‘The skill behind this cheeky and charming doc is that it delves into the stories of those who have built their lives around the raunchy page turners’. The Times, Alex Hardy, April 2011


‘Funny, grim and unexpectedly revealing’. Time Out, Phil Harrison. April 2011


‘Guilty Pleasures is a delightful and touching discovery of the depths of human emotion in what may at first seem the cultural shallows’. POV, PBS America, July 2012


'The film avoids belittling its characters, instead giving a warm, funny and smart approach to the universally human search for true love’. Danish Film Institute, April 2011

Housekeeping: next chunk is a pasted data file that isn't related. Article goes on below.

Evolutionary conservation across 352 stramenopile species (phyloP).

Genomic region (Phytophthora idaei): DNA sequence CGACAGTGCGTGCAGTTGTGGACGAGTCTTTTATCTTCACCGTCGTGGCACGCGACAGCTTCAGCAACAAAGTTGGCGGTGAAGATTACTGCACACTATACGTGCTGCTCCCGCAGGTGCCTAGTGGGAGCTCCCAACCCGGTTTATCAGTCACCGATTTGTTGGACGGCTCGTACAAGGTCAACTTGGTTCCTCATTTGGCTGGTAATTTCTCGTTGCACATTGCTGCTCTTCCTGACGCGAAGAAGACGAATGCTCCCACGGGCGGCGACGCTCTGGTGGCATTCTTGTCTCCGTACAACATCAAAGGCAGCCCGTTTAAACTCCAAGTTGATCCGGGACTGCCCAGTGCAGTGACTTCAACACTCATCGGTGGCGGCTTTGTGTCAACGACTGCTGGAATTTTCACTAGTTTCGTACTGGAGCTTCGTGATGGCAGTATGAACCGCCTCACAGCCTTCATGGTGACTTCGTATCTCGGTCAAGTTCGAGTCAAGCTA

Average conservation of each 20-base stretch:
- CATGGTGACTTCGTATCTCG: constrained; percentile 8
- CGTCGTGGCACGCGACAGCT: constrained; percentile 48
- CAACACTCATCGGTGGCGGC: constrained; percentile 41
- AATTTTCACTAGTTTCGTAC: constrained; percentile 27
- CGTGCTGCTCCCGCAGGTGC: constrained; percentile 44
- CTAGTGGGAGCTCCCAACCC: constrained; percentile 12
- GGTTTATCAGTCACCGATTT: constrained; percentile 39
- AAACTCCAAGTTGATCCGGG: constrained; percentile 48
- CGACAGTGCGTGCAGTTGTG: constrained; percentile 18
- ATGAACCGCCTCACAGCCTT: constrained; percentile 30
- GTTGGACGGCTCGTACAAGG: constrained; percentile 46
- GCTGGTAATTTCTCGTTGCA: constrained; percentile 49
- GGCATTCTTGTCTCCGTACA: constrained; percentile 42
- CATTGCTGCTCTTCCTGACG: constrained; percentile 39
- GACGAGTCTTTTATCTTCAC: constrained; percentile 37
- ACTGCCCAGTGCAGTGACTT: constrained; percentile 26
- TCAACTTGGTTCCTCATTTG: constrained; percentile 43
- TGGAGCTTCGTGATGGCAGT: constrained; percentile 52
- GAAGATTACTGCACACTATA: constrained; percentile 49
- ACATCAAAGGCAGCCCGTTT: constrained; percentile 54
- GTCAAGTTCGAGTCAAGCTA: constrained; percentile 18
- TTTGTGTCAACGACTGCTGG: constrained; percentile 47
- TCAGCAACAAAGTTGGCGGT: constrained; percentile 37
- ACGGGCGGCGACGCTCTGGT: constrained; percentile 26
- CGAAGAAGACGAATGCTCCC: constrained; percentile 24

‘Julie Moggan's documentary…..has blossomed into an affectionate, witty, perceptive celebration of all the lovers in the world.’ London BFI Film Festival, Michael Hayden, 2010


‘This is an affectionate, uplifting and often laugh-out-loud celebration of the search for true love.’ Birds Eye View Film Festival, Gali Gold, 2011


'The film is an awesomely colorful, musical celebration of the desires and realities of the people it portrays. In examining the collision of fantasy and day-to-day life, the film offers a rare combination of levity and heart and serves as a reminder that documentary can be humorous while heartfelt’. Full Frame Documentary Festival, Sadie Tillery, 2011